No matter what form of bait or lure you choose, regardless of how you choose to rig it, your options to run it range from right off the rod tip to outriggers, downriggers, release clips, Roller-Trollers, rubber bands, stingers, kites, balloons, spreader bars, teasers and a few other devices, all with various release mechanisms.
Outriggers have been around since the earliest game fishermen sought a way to spread their offerings, first using gaff poles and then fashioning bamboo poles and clothesline rope into a means to that end.
Modern outriggers, like those made by Rupp, are finely engineered from aircraft aluminum, braced by a series of stays and stainless-steel guy-wires, and rigged with a multitude of halyards.
Rupp Power Riggers are among the modern outriggers widely used today.
They provide a variety of options in terms of height, angle and release mechanisms to modern game fishermen.
When deployed, properly mounted outriggers will have their tips near a line that extends across the transom of the boat.
Halyards, generally made of monofilament, run through eye-guides fixed to the outrigger pole at various heights and loop through a base pulley tensioned by an adjustable length of regular or elastic cord attached at the gunwale.
Stinger lines and release mechanisms can also be run from center riggers, which should also line up with the transom edge or simply from high atop a tuna tower.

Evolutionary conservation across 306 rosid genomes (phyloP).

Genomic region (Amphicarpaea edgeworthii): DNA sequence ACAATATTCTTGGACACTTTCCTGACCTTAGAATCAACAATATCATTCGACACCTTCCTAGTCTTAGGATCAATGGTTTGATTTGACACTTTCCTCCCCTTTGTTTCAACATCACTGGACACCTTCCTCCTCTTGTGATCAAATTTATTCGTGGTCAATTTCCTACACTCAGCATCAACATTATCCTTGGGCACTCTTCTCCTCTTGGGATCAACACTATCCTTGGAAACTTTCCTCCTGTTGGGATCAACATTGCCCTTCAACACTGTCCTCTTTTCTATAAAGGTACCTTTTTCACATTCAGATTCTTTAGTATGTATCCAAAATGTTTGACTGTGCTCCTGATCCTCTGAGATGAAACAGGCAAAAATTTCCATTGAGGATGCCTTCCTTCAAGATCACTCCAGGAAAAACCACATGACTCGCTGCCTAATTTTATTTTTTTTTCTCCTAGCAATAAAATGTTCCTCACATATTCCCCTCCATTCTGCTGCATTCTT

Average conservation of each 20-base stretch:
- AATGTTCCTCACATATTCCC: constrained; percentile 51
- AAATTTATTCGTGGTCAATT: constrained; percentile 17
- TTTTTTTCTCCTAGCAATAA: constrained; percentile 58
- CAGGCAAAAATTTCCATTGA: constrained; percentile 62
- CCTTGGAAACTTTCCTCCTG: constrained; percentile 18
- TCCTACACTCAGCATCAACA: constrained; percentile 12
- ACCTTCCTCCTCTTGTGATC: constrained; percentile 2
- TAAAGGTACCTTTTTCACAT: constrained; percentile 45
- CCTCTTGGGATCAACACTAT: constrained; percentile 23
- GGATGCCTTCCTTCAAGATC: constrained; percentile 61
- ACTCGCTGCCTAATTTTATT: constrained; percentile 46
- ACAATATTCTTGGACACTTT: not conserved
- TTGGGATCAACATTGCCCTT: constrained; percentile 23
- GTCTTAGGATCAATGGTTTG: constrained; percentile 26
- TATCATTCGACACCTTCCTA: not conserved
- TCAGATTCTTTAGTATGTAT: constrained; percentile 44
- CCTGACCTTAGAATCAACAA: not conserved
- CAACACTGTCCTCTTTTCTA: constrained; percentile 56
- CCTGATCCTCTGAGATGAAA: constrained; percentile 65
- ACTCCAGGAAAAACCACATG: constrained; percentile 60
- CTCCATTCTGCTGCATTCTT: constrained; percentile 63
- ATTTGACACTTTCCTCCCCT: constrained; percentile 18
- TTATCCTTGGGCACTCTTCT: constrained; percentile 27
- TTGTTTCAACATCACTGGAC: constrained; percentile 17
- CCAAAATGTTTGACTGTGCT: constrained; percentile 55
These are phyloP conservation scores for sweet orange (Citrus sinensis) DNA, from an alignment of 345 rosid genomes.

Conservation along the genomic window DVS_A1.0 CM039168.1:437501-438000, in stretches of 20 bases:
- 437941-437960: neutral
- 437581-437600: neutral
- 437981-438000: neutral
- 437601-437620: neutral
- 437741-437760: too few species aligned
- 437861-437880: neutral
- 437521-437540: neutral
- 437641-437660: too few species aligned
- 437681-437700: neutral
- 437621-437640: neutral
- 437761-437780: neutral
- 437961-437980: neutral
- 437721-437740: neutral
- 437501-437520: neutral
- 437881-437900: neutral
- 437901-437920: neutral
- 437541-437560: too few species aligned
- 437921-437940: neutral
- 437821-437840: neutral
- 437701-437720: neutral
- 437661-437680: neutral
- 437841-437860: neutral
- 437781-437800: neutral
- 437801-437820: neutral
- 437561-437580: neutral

Snap swivels attach at each end of the halyard to allow for easy mounting and removal of a variety of release mechanisms, including AFTCO Roller-Trollers, Black's Release Clips, and Rupp's Zip Clips, NOK-OUTS and KLICKERS. These provide a location to secure tag lines as well.
Tag lines should be long enough to reach from the top of their connection point on the outrigger halyard to the rod tip they will be used for. They are generally rigged with a sliding tag retriever or return mechanism.
Tag lines should be finished at the release end with Dacron line and not have anything heavy on the release end, like clips or other release mechanisms, since these can be thrown back and injure someone when released under tension from the trolling line.
When a bait trolled from an outrigger is taken by a game fish, the release of the line from the outrigger release mechanism creates a momentary lack of tension on the fishing line.
That's just what you want when fishing natural baits, since it allows the offering to be swallowed and to react as an attacked and perhaps stunned bait fish might.
Most bait fishermen use an additional drop-back of loose line and light drag setting on the reel to further enhance this effect.
Setting up a lure pattern is simple if you follow logical steps. Based on the premise that the boat is the prime attractor, start the spread as close to the end of the prop-wash turbulence as possible, with larger, more aggressive lures placed near the front of the pattern, and smaller, less active lures placed near the back of the pattern.
It is the short corner lure, the one close to the transom, which often draws the monster fish. For that reason, many skippers will spend a great deal of time fine-tuning the action and position of that lure.
Long lures also need careful adjustment. Remember, they generally run optimally down the front face of one of the waves formed in the boat's wake, shimmying coyly as they seem to surf, but not tripping and tumbling out of the wave face and flopping around radically.
The art of deploying the right lure, bait or teaser in the right place and at the right time is the essence of effective offshore game fishing.